The interest in Attention Deficit Disorder (ADD) tends to focus mainly on children, which makes information about adult Attention Deficit Disorder symptoms a little bit harder to find.
Although ADD is definitely a hot health concern in today’s society, the disorder was not much heard of when the adult of today was a child decades ago. While many people are now worried about whether their child has ADD or ADHD, we are also realizing that many adults with the disorder have not been examined or diagnosed and have just tried coping with what they believed to be just undesirable personality traits.
So how are adults being diagnosed today? Anyone with children will not be surprised to learn that many are now diagnosing themselves first, after having learned the symptoms to look for in their children. Looking through the list of symptoms, the parent often sees similarities in their own present or past behavior.
The challenges of adult Attention Deficit Disorder symptoms are similar to those of a child’s, although they may be manifested a bit differently. The ADD adult might have trouble sticking to one task or activity or staying organized and probably often procrastinates, just as a child with ADD does. The ADD adult might have a hard time maintaining relationships and controlling their moods, just like an ADD or ADHD child. The main difference between the ADD adult and the ADD child is that the prior typically has more sophisticated coping mechanisms than the latter.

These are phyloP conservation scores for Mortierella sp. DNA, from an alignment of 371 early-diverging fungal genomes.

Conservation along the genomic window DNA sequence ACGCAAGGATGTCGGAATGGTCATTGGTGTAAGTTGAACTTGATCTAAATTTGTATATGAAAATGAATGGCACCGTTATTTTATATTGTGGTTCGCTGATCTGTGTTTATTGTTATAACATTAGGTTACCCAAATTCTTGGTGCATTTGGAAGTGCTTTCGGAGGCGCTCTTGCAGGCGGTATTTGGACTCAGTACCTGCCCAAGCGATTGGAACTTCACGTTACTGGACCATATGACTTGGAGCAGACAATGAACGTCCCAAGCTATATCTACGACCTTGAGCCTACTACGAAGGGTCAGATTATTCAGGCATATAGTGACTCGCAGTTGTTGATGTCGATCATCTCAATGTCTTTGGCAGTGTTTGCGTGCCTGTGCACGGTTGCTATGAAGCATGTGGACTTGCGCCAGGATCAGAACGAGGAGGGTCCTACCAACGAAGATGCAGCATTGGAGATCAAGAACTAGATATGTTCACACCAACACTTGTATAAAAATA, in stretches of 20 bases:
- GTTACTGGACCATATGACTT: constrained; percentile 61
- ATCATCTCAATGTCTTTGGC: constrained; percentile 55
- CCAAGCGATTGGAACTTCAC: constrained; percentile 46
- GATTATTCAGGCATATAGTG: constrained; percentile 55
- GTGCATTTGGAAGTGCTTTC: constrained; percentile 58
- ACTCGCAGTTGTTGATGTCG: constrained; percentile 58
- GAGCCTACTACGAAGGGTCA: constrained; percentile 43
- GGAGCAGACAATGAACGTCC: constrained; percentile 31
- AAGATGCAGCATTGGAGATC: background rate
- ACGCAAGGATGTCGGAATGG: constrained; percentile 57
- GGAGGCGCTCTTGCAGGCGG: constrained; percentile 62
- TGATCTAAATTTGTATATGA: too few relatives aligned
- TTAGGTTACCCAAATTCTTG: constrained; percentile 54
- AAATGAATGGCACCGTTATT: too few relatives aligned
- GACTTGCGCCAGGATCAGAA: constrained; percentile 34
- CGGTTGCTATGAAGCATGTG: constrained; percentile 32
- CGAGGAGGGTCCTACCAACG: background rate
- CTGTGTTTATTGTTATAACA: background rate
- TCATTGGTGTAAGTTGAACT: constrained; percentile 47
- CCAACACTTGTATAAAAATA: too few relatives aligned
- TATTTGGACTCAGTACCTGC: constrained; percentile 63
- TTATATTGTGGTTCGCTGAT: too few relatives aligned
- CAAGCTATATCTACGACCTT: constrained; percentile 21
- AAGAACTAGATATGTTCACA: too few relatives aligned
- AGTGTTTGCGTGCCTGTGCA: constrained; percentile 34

Below is a unique Adult Attention Deficit Disorder self-test. keep in mind that this is not diagnostic but only a source of understanding for the adult trying to determine if he/she has ADD / ADHD.
If more than 10 of the following points fits what you experience on a constant basis, then it is possible that you do have ADD:
– “Thin-skinned” or touchy – with quick or exaggerated responses to real or imagined “insults”
– Frequent mood swings
– Tendency toward exaggerated outbursts
– Tendency to worry needlessly and endlessly
– Tendency toward being argumentative
– Often overwhelmed by tasks of normal daily living
– An internal sense of anxiety
– Lack of attention to detail
– Impulsive job switches
– Many traffic violations
– Need for high stimulation activities all the time
– Spending way too much time at work to do what others do easily
– Difficulty in keeping an organized work/home environment
– Impulsive spending habits
– Frequent distractions during sex
– Frequently misplace/forget/lose the car keys, purse or wallet or other day-to-day items
– Family history of ADD, mood disorders, learning problems, or substance abuse problems
– Trouble following the proper channels or instructions
– An attitude of “read the directions when all else fails”
– Always late or in a hurry
– Bad financial management and frequent late bills
– Inconsistent work performance
– Chronic sense of underachievement
– Difficulty sustaining friendships or intimate relationships
– Transposing numbers, letters, words
– Addictive personality
Adult Attention Deficit Disorder symptoms can be treated naturally without medications and with the right diet, exercise and lifestyle modifications.